MarTech Interview: How to Create a Data-Driven Social Media Plan for Your Business
Companies spend a lot of time and money trying to measure everything that happens on their websites.
For some reason, however, they’re less likely to take the same approach to their social media efforts.
In this article, we’re going to give you the tools you need to create a data-driven social media plan for your business.
Taking a Strategic Approach to Social Media
We wanted an insider’s perspective on this issue, so we reached out to Jessica Stephens, Inbound Marketing Director at Oktopost, an enterprise-level social media management platform used by brands like Fujitsu and Panasonic.
As Stephens puts it: “People tend to treat traditional efforts — like their blog, email marketing, or even a press release — more strategically than their social media networks.”
Stephens’ advice is to create a social media plan you’d feel comfortable bringing in front of the C-level leaders — just like you would for any other major marketing effort.
“We should be planning and playing the same way with social media as we do other marketing channels,” Stephens said. “We’re all so comfortable with social media, it’s easy to be dismissive with it and say, ‘Oh, that’s just fun branding, not lead gen.’”
But there’s another big reason that companies don’t track and measure the effectiveness of their social media strategy.
They often lack the knowledge of how to measure the ROI of their efforts.
Three Places to Collect ROI Data for Social Media
A data-driven plan starts with collecting data, which you can find in all three of the following locations:
The native analytics built into social media platforms (Facebook, Twitter, etc.)
The analytics built into social media management platforms (example: Oktopost).
First we’ll address collecting analytics from the source. Then we’ll dive into secondary sources like Google Analytics and social media management tools.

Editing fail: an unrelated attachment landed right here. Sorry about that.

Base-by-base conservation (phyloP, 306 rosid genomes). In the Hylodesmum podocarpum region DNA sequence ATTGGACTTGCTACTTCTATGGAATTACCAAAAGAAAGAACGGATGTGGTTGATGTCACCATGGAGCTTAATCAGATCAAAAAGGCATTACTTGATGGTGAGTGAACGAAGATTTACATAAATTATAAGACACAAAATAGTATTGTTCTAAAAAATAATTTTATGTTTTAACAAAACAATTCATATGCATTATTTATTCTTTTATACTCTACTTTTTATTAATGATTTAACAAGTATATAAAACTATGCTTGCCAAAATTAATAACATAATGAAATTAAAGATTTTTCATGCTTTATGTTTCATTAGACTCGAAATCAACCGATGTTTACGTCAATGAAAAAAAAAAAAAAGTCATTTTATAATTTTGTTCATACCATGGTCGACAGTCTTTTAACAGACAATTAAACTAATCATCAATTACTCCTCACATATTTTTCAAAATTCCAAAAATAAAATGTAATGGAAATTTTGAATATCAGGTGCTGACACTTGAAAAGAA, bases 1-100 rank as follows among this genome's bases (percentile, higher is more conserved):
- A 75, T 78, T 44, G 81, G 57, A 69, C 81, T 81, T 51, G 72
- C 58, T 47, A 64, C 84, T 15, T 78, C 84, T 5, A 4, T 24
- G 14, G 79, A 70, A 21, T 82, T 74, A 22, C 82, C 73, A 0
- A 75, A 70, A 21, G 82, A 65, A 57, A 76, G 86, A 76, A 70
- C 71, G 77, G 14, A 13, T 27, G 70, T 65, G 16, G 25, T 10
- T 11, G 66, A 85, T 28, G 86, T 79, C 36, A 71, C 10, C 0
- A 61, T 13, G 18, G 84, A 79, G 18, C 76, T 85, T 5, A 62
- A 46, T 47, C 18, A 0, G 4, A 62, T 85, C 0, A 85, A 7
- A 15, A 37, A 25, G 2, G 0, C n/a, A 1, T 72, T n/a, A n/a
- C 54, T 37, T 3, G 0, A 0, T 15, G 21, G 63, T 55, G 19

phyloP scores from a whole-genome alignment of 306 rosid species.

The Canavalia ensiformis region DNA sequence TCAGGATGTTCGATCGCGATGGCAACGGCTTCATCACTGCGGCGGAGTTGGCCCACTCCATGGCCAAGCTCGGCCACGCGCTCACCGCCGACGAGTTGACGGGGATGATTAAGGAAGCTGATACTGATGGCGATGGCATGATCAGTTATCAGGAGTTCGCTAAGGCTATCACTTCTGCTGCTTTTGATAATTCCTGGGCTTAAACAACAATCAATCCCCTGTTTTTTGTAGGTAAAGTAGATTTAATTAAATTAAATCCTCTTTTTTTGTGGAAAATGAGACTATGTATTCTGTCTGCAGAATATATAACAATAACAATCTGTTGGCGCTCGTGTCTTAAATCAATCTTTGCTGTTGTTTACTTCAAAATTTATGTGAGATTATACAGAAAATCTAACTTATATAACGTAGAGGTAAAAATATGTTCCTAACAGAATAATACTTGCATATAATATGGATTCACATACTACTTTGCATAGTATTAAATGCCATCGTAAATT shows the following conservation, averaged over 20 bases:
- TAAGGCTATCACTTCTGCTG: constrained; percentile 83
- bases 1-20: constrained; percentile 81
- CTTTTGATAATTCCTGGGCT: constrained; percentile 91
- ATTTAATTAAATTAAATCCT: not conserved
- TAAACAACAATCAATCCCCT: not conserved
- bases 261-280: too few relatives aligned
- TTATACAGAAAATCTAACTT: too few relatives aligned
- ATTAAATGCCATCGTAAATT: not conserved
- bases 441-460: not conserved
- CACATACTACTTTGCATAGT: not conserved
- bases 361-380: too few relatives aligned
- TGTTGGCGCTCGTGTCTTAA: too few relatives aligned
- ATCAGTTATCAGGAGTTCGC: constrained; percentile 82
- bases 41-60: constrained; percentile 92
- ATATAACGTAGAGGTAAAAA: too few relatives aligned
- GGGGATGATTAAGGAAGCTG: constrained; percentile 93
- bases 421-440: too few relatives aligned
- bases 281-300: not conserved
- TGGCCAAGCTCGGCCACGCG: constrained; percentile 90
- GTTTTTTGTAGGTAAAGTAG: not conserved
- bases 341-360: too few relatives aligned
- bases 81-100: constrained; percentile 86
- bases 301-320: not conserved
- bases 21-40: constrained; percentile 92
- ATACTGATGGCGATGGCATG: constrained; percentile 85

Collecting Data From the Native Analytics Built Into Social Media Platforms
The first place to look is the social media platforms themselves, some of which have reporting tools you can use to see what’s happening.
For example, here’s what the Twitter report looks like for a business profile:
A Twitter analytics report
And this is a standard report from a Facebook company page:
These stats are a good start to being more data-driven, especially if you’re mostly active on one platform.
But they only show you what’s happening on the platform. By themselves, they don’t show conversion data from social media, and they’re not enough to prove ROI or create a data-driven plan across multiple channels.
The 2 Other Ways to Track Conversion Data
The next step in building a data-driven social media plan is gathering conversion data from your website.
You need to see:
How many people have come to your site from social media
How many converted to leads or customers.
There are two primary ways to collect that data:
A social media management tool.
Using Google Analytics to Track Conversions
Google Analytics can show you how many people come to your site from different social media platforms.
If you have goals set up, it can also show you how many people from each platform visited your site and then converted into customers or sales leads.
It does not automatically break out the performance of individual social media posts, however.
To track individual posts, you’ll need to manually create UTM campaign tags using Google’s URL Builder (or a similar tool) for every link you place on social media.
Campaign codes give you the results of each individual post.
This lets you see the performance of traffic to your site from individual posts on Twitter, for example — not just from all traffic coming from Twitter in general.
“You start to see which types of content are interesting, along with which personas are interested based on demographics and trends,” Stephens explained.
The process is a great next step if you’re not measuring any kind of ROI from social media today.
Even so, it’s largely a manual process to set up and track links using UTM codes. If you’re publishing as often as you should be, you’ll have to build a new URL for every post.
In addition to that, you’ll still be missing a large chunk of the prospect journey since you’ll only see the set goal metrics — often conversions. Any prospect engagement within the social platform is missed, including shares, retweets, comments, and likes.
How to Use a Social Media Management Tool to Connect Google Analytics and Marketing Automation
Companies that track social media ROI using only Google Analytics often find they’re spending a lot of time pulling together data and setting up UTM codes.
When your company gets to that point, there are tools to help you automate the process — including the reporting of data not available using the usual measurement tools we discussed above.